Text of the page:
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Megan Poorman completed her Ph.D. in biomedical engineering at Vanderbilt University and is currently a postdoctoral researcher at CU Boulder and associate of NIST. You can find her on twitter @meganpoorman or on her website.

It’s hard to believe we've reached the final part of my dissertation series. I’ve had fun writing it and I hope you’ve found it useful. Today we will talk about the aftermath—the months after your defense and the changes you might go through. If you missed the previous parts check them out below:

Part 1: Pre-Gaming Your Dissertation
Part 2: Catastrophe-Proof Your Dissertation
Part 3: Nose to the Grindstone
Part 4: Preventing Dissertation Burnout
Part 5: Time for Battle

I always thought of the Ph.D. defense with a bit of reverent awe. It was the pièce de résistance, a triumphant culmination of years of hard work, something to be inspired by and daydream about with friends over beer. When research got rough I would envision myself at the podium giving my defense and wonder about being named a doctor, about being published and recognized in the field, and about doing awesome research that would change the world. For years I worked tirelessly to make my dream a reality. I faced the struggle head on. I rode the roller coaster of ups and downs as I devoted every single ounce of energy I had to succeeding in my degree. I pushed and pushed at the boundary of knowledge until one day, as Matt Might said, it gave way and I found myself in a whole new world.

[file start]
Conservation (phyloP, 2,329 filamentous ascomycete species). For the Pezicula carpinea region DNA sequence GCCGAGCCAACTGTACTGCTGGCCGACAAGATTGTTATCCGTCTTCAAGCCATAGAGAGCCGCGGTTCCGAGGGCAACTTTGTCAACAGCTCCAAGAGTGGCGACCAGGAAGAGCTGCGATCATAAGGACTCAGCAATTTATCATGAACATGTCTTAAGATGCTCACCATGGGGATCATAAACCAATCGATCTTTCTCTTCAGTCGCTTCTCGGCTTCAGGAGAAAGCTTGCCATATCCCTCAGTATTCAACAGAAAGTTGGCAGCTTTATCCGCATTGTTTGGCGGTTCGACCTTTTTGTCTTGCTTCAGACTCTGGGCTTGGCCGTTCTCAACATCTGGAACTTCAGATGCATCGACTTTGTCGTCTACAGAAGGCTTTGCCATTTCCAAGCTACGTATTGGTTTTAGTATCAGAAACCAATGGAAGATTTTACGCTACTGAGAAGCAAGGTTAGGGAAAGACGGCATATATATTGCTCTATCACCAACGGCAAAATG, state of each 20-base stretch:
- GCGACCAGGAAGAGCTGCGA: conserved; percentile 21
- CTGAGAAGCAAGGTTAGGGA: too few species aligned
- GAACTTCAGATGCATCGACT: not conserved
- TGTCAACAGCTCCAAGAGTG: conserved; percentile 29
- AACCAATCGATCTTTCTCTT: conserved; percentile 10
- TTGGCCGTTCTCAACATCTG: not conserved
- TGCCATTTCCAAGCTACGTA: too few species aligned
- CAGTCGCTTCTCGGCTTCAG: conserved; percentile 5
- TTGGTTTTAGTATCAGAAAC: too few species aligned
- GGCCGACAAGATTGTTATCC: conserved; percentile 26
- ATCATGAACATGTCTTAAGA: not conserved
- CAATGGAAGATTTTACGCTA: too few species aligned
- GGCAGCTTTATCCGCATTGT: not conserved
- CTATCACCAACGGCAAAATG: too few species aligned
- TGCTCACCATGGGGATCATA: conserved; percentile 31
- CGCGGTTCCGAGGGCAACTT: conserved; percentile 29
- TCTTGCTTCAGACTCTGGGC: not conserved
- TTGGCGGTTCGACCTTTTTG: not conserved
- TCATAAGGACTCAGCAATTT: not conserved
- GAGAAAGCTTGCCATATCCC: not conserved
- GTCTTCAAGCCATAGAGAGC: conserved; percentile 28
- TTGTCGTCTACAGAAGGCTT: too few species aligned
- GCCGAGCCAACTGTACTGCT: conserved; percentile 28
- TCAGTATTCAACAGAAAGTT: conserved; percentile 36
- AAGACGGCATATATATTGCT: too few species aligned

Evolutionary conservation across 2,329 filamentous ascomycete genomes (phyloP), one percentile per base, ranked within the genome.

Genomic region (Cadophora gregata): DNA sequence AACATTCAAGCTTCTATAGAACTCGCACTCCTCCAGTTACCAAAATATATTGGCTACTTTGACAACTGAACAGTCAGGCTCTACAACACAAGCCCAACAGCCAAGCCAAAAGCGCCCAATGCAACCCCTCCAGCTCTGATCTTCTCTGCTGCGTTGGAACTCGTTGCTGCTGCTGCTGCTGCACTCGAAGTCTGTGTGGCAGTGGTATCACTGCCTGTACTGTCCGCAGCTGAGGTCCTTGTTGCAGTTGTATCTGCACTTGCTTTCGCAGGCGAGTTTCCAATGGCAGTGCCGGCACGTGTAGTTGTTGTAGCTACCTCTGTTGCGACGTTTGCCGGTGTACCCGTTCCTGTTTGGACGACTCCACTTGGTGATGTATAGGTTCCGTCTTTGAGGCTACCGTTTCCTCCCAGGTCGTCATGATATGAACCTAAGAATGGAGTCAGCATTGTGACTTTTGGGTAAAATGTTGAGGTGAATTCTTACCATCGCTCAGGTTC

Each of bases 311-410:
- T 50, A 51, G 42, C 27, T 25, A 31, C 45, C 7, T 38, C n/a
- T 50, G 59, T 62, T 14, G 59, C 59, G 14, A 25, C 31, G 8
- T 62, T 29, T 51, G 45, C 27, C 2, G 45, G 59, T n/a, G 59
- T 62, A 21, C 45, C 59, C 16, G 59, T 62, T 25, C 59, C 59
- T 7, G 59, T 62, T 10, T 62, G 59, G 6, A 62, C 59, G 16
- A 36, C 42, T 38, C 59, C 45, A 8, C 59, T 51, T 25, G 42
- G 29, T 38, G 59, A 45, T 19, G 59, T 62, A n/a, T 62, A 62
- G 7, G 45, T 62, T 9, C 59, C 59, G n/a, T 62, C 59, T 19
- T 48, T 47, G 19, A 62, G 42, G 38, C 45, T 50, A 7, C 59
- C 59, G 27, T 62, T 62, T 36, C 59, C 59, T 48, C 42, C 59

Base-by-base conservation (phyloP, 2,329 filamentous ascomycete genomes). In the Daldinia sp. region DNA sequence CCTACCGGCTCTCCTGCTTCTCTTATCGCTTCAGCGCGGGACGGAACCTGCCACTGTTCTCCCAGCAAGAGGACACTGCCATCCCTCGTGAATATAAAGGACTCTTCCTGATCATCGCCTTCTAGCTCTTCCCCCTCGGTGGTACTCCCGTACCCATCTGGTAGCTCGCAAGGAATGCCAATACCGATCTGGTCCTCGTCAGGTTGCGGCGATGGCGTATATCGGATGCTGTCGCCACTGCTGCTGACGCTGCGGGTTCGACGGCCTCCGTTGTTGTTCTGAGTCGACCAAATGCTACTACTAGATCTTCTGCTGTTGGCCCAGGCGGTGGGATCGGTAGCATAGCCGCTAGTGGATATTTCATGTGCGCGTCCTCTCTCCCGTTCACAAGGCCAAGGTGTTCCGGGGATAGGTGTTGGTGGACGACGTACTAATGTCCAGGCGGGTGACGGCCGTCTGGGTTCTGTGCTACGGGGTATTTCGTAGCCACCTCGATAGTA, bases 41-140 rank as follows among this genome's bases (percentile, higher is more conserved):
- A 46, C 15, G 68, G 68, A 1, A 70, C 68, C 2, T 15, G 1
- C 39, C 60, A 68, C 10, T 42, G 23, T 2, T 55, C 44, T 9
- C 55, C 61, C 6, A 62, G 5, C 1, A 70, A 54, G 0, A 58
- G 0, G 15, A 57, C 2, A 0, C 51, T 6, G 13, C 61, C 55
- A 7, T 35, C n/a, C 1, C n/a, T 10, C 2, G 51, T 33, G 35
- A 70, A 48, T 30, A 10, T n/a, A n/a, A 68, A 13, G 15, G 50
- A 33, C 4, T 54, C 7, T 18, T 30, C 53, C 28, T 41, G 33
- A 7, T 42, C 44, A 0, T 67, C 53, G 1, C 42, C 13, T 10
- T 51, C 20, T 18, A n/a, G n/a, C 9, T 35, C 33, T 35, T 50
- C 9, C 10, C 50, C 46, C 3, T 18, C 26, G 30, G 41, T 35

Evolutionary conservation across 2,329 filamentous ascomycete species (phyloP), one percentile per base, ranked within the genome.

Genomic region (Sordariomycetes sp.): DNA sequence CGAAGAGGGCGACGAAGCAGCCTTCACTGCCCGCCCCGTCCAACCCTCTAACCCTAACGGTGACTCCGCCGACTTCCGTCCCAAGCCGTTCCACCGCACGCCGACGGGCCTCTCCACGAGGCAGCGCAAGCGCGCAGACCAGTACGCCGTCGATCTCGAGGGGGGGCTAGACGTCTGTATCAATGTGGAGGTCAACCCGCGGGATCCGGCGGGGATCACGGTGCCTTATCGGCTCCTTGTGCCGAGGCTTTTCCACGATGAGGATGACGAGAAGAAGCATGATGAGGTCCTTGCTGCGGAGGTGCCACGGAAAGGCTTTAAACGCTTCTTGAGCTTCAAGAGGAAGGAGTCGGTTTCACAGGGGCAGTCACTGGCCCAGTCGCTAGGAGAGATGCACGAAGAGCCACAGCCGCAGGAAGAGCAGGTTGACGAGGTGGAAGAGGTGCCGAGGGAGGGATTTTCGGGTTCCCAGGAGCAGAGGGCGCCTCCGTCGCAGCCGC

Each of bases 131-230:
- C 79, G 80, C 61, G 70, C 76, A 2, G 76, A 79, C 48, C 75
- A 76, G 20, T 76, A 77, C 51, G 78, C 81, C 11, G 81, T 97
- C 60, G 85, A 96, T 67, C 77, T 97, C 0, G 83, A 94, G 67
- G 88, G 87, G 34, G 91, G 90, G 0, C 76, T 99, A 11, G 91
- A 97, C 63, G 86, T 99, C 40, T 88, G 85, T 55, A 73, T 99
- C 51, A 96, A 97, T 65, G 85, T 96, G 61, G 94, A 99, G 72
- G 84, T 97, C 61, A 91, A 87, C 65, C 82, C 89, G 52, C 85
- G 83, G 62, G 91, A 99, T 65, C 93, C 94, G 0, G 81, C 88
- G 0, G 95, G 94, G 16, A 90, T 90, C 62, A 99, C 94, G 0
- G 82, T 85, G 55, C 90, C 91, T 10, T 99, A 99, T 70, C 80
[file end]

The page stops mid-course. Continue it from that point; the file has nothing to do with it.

After my defense was over, a lot of life changes happened. In the course of two weeks I re-submitted a paper, officially turned in my dissertation to the university, packed up my apartment, said goodbye to my friends, and moved across the country to a new town, new state, and new job. I never really considered what came after the defense until it was already over. From my point of view during school, people defended, got a great job, and rode off happily into the sunset. While finishing grad school is certainly a joyous occasion and exciting life stage, it was not as clean of a break as I expected it to be. Even with great advisors and a supportive community in school, the logistical changes and emotions that came afterwards were a curveball I had not anticipated. No matter how used to rolling with the punches you’ve gotten, transitioning out of grad school can be difficult mentally and physically.

This post isn’t intended to be a warning or a how-to. It’s more my reflection on the changes I went through after defending and, looking back, how I think I dealt with them. My hope is that it can serve as equal parts “heads-up” to those coming later, therapeutic outlet for myself and those in the comments section, and reassurance that if you’re experiencing something similar, you’re not the only one.